Law has never been uniform across state lines in the United States, although this was not for a lack of trying on the part of the federal government. As the power of the federal government grew throughout the twentieth century, the central government repeatedly sought to make policy uniform and put it under the control of federal courts and regulatory agencies. Prior to Roe v. Wade, abortion was a state and local matter only. Before the drug war, the federal government did not dictate to states what plants they should let their citizens consume. Before the Volstead Act, “dry” states and “wet” states had far different policies on alcohol sales. Some states had lenient divorce laws. Some did not. Some states allowed gambling. Even immigration was once the domain of state government. Although some federal law enforcement agents existed in the nineteenth century, “law and order” was overwhelmingly a state and local matter prior to the rise of agencies like the FBI.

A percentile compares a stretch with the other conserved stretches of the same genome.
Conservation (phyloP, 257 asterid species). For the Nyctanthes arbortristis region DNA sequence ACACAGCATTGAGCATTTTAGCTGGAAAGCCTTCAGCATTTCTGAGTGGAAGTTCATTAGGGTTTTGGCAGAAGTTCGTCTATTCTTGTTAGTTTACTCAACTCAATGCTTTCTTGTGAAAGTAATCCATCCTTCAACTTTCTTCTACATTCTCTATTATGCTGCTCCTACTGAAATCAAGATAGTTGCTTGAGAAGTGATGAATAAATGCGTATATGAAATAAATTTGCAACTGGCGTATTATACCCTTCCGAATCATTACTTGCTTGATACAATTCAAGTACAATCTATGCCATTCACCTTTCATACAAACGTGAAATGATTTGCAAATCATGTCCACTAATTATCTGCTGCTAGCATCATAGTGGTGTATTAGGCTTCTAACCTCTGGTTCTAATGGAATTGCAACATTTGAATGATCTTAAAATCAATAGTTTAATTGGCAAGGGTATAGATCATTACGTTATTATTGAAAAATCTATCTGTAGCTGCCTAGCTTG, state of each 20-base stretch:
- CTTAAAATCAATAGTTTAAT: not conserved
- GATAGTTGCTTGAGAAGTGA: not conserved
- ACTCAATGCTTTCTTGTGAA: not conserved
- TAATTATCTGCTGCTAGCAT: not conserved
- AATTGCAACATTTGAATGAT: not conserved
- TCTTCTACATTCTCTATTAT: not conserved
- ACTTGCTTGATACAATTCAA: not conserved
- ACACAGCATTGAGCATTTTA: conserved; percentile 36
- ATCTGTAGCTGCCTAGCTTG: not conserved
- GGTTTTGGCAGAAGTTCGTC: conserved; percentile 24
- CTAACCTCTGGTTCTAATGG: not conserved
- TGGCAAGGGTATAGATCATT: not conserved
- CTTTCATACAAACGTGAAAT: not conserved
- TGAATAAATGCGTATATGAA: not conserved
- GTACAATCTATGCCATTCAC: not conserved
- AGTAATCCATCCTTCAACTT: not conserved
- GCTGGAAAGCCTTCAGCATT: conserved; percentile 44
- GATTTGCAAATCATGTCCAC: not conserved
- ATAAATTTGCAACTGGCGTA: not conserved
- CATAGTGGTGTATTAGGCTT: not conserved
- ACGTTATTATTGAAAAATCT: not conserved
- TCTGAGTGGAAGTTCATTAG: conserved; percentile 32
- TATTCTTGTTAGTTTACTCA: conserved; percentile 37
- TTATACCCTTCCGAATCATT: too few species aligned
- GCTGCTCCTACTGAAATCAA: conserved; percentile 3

The cumulative effect of making all these areas the prerogative of federal regulators, agents, and courts has been to convince many Americans that the United States government ought to federalize most areas of daily life. In the modern way of thinking, only less important or trivial matters are to be left up to the state and local governments. For many Americans, they learned to just think that it was abnormal for the state next door to have different gun policies or drug policies than one’s home state.

Drugs, Alcohol, and Guns